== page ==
More: Why Your Workplace May Be Bad For Your Health

So what do you do if you're in your 50s or 60s and stuck working for a bully? Firing back at your boss or quitting your job can be treacherous in this economy.

To help answer the question, I turned to three experts: Maud Purcell, a psychotherapist and executive director of the Life Center of Darien, Conn.; psychologist Gary Namie, co-founder of the Workplace Bullying Institute; and McQuaid, who is the author of the new, colorfully named book, 5 Reasons to Tell Your Boss to Go F**k Themselves: How Positive Psychology Can Help You Get What You Want. Here are their recommendations:


3 Tips For Handling Bullies At Work

1. Understand what sets your boss off.

McQuaid points out that we all have irrational, fear-based beliefs that can trigger our worst behaviors when given news we don't expect. The same is true for your boss. Once you understand your bully boss's trigger points, you might find better ways to work around them.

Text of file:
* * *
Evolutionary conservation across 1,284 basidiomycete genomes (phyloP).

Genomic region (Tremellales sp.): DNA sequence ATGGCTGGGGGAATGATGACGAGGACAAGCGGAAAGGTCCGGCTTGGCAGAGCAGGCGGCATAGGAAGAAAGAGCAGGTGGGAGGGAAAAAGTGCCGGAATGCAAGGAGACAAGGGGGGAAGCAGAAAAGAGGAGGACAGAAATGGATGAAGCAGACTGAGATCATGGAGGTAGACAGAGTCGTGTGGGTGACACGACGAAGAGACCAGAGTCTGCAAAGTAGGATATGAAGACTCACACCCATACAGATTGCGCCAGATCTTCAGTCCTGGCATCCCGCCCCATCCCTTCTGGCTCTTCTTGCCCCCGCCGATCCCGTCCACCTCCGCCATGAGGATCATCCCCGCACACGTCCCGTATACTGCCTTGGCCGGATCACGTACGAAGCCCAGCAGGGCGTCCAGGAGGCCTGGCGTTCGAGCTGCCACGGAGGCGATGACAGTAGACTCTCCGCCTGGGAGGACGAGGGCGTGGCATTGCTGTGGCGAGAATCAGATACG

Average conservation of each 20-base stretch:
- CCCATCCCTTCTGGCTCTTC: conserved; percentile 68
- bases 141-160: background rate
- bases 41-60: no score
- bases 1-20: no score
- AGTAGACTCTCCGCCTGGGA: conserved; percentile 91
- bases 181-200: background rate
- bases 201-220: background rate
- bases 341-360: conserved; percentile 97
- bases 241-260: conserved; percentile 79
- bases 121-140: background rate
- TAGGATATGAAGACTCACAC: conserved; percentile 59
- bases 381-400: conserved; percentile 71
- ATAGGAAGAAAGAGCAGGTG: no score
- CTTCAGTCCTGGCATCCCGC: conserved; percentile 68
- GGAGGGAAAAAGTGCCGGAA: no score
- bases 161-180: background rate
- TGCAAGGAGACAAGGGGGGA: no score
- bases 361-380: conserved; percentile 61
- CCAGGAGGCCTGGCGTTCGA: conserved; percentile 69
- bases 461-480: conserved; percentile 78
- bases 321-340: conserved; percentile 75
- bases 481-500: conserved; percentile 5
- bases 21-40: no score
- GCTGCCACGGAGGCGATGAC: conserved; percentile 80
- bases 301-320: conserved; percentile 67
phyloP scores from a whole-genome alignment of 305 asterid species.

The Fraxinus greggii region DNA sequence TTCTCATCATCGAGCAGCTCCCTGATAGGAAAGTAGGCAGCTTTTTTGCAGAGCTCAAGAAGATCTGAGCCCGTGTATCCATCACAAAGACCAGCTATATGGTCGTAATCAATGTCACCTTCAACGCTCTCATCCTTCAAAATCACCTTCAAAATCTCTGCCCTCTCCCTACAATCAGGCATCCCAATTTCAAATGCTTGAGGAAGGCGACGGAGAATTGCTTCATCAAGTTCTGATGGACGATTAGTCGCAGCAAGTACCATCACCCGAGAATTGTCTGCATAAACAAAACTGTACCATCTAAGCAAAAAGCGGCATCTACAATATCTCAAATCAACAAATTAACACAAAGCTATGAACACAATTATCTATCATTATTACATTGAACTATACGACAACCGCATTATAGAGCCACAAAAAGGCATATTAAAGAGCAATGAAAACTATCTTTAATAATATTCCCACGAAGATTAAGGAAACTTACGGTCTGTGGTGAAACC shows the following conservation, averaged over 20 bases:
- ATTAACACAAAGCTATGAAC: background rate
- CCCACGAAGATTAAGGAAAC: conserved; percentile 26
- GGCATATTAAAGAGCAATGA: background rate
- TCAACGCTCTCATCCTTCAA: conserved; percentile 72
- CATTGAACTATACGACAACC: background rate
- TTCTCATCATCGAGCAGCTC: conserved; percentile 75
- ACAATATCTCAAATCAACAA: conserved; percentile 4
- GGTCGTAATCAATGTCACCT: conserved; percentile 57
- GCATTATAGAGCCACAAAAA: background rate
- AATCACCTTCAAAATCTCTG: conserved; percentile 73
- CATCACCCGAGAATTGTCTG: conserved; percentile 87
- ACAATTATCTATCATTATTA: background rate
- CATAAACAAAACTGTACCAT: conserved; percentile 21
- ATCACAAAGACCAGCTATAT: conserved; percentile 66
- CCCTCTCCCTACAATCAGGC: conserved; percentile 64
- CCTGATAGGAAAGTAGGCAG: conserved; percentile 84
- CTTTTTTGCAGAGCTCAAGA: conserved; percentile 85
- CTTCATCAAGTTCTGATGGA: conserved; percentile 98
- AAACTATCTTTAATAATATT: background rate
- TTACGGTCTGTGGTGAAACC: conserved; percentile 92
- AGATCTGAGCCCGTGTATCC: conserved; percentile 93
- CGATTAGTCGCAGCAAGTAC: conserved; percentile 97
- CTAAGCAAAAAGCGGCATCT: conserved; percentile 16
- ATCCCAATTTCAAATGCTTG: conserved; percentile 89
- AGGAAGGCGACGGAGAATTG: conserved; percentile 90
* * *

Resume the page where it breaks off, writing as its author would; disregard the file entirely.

For example, if your boss is a numbers person, try to give him or her more data-intensive reports. If the bully tends to be cranky in the morning, try to plan your meetings with him or her later in the day. Little changes like these can (sometimes) make a big difference.

2. Focus on controlling your stress.

High stress levels due to the bullying can undermine your performance at work and harm your health. To counteract the mental health effects of bullying, Purcell advises you to get plenty of sleep, exercise and keep as much distance as possible from the bully.

3. If you choose to confront your employer, do it carefully.

At some point, you'll need to decide whether to confront your boss about the bullying behavior. If you do want to have a conversation, Purcell says, be assertive but not aggressive in your approach.